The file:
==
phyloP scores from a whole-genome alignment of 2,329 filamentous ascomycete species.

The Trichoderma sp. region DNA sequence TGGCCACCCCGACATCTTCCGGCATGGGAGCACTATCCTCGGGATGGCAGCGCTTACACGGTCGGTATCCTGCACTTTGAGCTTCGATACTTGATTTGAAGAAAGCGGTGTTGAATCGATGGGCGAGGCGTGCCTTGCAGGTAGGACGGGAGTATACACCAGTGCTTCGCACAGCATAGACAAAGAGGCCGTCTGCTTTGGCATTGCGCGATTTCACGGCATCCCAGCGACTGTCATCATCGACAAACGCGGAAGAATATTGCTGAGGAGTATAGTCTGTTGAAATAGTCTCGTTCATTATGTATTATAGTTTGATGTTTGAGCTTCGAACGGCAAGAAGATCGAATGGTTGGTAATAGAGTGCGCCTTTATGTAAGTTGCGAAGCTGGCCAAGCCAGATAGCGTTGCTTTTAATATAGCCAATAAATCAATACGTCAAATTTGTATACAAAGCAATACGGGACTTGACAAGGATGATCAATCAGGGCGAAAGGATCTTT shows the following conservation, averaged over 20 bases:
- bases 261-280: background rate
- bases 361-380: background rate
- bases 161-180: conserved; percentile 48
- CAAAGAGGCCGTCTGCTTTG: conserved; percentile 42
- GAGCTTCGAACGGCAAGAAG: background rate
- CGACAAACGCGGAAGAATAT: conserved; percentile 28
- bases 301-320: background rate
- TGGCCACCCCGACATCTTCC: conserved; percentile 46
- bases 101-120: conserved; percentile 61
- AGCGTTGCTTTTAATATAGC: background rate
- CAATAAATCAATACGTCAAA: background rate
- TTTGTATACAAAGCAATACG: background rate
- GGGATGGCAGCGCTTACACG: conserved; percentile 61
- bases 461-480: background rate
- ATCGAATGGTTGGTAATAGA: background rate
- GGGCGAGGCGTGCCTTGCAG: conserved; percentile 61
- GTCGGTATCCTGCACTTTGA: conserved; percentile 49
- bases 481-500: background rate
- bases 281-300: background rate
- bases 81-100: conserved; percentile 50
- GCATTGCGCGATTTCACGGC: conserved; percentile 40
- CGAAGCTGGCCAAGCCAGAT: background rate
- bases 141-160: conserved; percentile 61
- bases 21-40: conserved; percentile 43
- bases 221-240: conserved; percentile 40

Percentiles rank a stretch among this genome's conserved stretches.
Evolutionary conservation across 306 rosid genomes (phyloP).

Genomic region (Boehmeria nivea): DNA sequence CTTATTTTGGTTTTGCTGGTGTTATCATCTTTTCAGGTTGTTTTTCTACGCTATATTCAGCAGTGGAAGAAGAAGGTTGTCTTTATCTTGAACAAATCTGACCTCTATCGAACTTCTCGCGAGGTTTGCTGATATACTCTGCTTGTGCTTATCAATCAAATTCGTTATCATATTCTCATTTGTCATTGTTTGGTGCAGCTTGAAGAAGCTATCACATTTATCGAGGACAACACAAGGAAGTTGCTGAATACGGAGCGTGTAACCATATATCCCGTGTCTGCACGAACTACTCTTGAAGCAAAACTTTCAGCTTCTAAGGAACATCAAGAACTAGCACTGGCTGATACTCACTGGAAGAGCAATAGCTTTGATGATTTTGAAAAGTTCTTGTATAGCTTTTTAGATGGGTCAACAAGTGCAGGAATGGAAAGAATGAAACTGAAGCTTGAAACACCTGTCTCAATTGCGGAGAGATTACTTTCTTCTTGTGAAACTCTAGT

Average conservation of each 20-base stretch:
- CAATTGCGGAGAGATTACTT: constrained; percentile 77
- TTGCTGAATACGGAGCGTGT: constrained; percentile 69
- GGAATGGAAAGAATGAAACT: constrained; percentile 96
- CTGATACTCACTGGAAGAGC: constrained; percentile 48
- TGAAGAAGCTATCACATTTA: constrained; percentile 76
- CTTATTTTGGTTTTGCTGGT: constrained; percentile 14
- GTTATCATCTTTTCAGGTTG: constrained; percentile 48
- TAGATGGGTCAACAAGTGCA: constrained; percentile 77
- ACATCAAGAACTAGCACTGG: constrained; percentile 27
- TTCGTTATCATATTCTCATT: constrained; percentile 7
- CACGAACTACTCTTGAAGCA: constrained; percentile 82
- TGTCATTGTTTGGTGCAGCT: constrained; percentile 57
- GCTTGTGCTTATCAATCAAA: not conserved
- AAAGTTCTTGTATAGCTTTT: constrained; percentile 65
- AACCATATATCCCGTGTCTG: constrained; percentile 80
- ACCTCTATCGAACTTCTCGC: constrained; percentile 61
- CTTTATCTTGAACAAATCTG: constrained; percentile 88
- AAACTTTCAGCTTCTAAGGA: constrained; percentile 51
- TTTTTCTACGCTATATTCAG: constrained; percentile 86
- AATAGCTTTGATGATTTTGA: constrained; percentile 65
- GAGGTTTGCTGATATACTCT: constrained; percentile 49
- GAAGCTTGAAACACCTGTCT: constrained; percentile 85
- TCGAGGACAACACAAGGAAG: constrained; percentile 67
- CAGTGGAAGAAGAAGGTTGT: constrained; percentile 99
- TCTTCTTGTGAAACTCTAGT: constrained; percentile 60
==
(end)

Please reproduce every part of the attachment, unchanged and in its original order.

phyloP scores from a whole-genome alignment of 2,329 filamentous ascomycete species.

The Trichoderma sp. region DNA sequence TGGCCACCCCGACATCTTCCGGCATGGGAGCACTATCCTCGGGATGGCAGCGCTTACACGGTCGGTATCCTGCACTTTGAGCTTCGATACTTGATTTGAAGAAAGCGGTGTTGAATCGATGGGCGAGGCGTGCCTTGCAGGTAGGACGGGAGTATACACCAGTGCTTCGCACAGCATAGACAAAGAGGCCGTCTGCTTTGGCATTGCGCGATTTCACGGCATCCCAGCGACTGTCATCATCGACAAACGCGGAAGAATATTGCTGAGGAGTATAGTCTGTTGAAATAGTCTCGTTCATTATGTATTATAGTTTGATGTTTGAGCTTCGAACGGCAAGAAGATCGAATGGTTGGTAATAGAGTGCGCCTTTATGTAAGTTGCGAAGCTGGCCAAGCCAGATAGCGTTGCTTTTAATATAGCCAATAAATCAATACGTCAAATTTGTATACAAAGCAATACGGGACTTGACAAGGATGATCAATCAGGGCGAAAGGATCTTT shows the following conservation, averaged over 20 bases:
- bases 261-280: background rate
- bases 361-380: background rate
- bases 161-180: conserved; percentile 48
- CAAAGAGGCCGTCTGCTTTG: conserved; percentile 42
- GAGCTTCGAACGGCAAGAAG: background rate
- CGACAAACGCGGAAGAATAT: conserved; percentile 28
- bases 301-320: background rate
- TGGCCACCCCGACATCTTCC: conserved; percentile 46
- bases 101-120: conserved; percentile 61
- AGCGTTGCTTTTAATATAGC: background rate
- CAATAAATCAATACGTCAAA: background rate
- TTTGTATACAAAGCAATACG: background rate
- GGGATGGCAGCGCTTACACG: conserved; percentile 61
- bases 461-480: background rate
- ATCGAATGGTTGGTAATAGA: background rate
- GGGCGAGGCGTGCCTTGCAG: conserved; percentile 61
- GTCGGTATCCTGCACTTTGA: conserved; percentile 49
- bases 481-500: background rate
- bases 281-300: background rate
- bases 81-100: conserved; percentile 50
- GCATTGCGCGATTTCACGGC: conserved; percentile 40
- CGAAGCTGGCCAAGCCAGAT: background rate
- bases 141-160: conserved; percentile 61
- bases 21-40: conserved; percentile 43
- bases 221-240: conserved; percentile 40

Percentiles rank a stretch among this genome's conserved stretches.
Evolutionary conservation across 306 rosid genomes (phyloP).

Genomic region (Boehmeria nivea): DNA sequence CTTATTTTGGTTTTGCTGGTGTTATCATCTTTTCAGGTTGTTTTTCTACGCTATATTCAGCAGTGGAAGAAGAAGGTTGTCTTTATCTTGAACAAATCTGACCTCTATCGAACTTCTCGCGAGGTTTGCTGATATACTCTGCTTGTGCTTATCAATCAAATTCGTTATCATATTCTCATTTGTCATTGTTTGGTGCAGCTTGAAGAAGCTATCACATTTATCGAGGACAACACAAGGAAGTTGCTGAATACGGAGCGTGTAACCATATATCCCGTGTCTGCACGAACTACTCTTGAAGCAAAACTTTCAGCTTCTAAGGAACATCAAGAACTAGCACTGGCTGATACTCACTGGAAGAGCAATAGCTTTGATGATTTTGAAAAGTTCTTGTATAGCTTTTTAGATGGGTCAACAAGTGCAGGAATGGAAAGAATGAAACTGAAGCTTGAAACACCTGTCTCAATTGCGGAGAGATTACTTTCTTCTTGTGAAACTCTAGT

Average conservation of each 20-base stretch:
- CAATTGCGGAGAGATTACTT: constrained; percentile 77
- TTGCTGAATACGGAGCGTGT: constrained; percentile 69
- GGAATGGAAAGAATGAAACT: constrained; percentile 96
- CTGATACTCACTGGAAGAGC: constrained; percentile 48
- TGAAGAAGCTATCACATTTA: constrained; percentile 76
- CTTATTTTGGTTTTGCTGGT: constrained; percentile 14
- GTTATCATCTTTTCAGGTTG: constrained; percentile 48
- TAGATGGGTCAACAAGTGCA: constrained; percentile 77
- ACATCAAGAACTAGCACTGG: constrained; percentile 27
- TTCGTTATCATATTCTCATT: constrained; percentile 7
- CACGAACTACTCTTGAAGCA: constrained; percentile 82
- TGTCATTGTTTGGTGCAGCT: constrained; percentile 57
- GCTTGTGCTTATCAATCAAA: not conserved
- AAAGTTCTTGTATAGCTTTT: constrained; percentile 65
- AACCATATATCCCGTGTCTG: constrained; percentile 80
- ACCTCTATCGAACTTCTCGC: constrained; percentile 61
- CTTTATCTTGAACAAATCTG: constrained; percentile 88
- AAACTTTCAGCTTCTAAGGA: constrained; percentile 51
- TTTTTCTACGCTATATTCAG: constrained; percentile 86
- AATAGCTTTGATGATTTTGA: constrained; percentile 65
- GAGGTTTGCTGATATACTCT: constrained; percentile 49
- GAAGCTTGAAACACCTGTCT: constrained; percentile 85
- TCGAGGACAACACAAGGAAG: constrained; percentile 67
- CAGTGGAAGAAGAAGGTTGT: constrained; percentile 99
- TCTTCTTGTGAAACTCTAGT: constrained; percentile 60